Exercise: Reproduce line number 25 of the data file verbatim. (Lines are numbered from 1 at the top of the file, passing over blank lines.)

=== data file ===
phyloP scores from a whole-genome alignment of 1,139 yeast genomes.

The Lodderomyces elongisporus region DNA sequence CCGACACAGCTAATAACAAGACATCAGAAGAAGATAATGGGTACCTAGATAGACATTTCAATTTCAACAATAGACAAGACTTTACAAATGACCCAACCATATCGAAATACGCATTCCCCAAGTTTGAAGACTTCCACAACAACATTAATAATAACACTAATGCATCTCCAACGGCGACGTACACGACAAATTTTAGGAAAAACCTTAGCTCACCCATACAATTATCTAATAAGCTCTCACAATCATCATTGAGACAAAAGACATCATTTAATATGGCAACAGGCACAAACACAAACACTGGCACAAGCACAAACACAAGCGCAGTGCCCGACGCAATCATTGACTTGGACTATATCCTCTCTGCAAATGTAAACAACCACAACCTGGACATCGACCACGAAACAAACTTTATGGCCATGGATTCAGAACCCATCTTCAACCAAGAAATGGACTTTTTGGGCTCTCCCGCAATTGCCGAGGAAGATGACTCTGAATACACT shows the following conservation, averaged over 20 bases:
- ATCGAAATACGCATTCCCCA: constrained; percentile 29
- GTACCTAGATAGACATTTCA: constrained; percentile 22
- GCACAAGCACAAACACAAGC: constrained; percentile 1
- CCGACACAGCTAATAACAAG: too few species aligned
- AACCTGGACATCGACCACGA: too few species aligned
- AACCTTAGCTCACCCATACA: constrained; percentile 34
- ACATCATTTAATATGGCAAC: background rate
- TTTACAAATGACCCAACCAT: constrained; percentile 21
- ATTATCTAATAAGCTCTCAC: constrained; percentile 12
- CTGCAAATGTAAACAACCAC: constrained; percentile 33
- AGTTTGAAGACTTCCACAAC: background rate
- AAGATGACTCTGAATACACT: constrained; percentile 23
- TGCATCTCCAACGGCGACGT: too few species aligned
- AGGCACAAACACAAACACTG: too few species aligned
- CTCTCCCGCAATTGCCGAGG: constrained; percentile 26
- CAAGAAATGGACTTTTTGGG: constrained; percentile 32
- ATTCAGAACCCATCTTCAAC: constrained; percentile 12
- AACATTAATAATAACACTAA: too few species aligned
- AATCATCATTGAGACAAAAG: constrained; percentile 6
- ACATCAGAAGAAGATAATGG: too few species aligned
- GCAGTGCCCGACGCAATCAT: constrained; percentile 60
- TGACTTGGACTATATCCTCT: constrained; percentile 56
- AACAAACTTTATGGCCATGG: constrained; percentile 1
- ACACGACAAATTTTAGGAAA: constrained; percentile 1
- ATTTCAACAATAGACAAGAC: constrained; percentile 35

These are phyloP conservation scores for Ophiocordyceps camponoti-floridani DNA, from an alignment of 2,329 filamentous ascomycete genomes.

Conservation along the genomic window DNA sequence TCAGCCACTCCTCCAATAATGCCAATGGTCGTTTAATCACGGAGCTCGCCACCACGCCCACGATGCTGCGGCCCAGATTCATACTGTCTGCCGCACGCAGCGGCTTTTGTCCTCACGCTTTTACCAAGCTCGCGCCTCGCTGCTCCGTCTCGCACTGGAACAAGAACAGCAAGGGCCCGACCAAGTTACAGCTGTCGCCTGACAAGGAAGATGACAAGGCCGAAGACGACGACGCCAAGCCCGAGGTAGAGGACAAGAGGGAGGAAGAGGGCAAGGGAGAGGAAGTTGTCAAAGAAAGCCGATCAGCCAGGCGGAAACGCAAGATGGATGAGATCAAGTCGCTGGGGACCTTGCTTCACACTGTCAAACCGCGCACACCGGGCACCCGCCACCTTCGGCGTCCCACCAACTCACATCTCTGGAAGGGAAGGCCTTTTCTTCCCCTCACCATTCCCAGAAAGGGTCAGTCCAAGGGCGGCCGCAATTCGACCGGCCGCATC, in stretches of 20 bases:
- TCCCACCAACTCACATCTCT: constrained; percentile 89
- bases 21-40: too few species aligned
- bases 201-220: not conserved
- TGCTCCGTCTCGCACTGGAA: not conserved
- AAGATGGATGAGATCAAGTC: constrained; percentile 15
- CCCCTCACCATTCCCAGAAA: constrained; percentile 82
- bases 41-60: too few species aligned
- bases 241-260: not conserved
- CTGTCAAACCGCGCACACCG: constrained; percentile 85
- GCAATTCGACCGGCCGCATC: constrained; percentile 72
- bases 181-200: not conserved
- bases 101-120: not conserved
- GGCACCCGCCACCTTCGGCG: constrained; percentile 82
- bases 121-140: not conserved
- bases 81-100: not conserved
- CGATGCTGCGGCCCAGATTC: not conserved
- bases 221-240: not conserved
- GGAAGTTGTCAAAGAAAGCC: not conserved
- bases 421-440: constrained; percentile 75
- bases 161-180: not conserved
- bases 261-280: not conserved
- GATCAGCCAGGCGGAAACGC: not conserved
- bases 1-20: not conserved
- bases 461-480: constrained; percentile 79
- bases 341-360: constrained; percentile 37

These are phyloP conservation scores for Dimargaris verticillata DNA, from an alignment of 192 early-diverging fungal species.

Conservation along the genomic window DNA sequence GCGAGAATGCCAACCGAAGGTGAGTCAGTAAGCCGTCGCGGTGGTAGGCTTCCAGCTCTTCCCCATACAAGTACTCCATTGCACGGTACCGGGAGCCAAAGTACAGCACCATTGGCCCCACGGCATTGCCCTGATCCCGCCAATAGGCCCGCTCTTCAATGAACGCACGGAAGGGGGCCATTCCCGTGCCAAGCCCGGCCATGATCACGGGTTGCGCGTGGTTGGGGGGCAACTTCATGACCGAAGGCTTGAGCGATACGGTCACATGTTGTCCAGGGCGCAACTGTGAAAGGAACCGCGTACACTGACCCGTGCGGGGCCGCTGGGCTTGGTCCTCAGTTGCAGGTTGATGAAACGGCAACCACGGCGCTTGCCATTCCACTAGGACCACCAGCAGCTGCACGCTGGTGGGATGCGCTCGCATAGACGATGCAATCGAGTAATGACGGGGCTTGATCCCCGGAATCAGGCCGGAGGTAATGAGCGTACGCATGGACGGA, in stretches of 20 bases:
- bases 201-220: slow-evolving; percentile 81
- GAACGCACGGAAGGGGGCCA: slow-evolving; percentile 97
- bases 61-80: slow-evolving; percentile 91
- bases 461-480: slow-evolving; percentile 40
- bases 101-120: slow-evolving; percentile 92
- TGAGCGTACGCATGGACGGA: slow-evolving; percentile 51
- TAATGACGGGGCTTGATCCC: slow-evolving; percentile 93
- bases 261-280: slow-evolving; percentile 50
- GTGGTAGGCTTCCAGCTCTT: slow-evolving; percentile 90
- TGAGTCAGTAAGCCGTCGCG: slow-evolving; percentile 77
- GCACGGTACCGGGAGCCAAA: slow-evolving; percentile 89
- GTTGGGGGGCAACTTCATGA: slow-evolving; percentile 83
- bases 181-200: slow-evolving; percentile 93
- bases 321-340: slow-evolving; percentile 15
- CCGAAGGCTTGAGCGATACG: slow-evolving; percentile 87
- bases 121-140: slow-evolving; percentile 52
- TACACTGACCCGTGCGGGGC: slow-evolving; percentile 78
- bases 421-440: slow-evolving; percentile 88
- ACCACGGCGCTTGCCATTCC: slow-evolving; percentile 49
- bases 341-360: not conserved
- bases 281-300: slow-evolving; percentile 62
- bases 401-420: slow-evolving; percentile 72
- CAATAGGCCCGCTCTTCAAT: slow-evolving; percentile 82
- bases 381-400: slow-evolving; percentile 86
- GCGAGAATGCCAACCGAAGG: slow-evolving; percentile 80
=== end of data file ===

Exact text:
- AACAAACTTTATGGCCATGG: constrained; percentile 1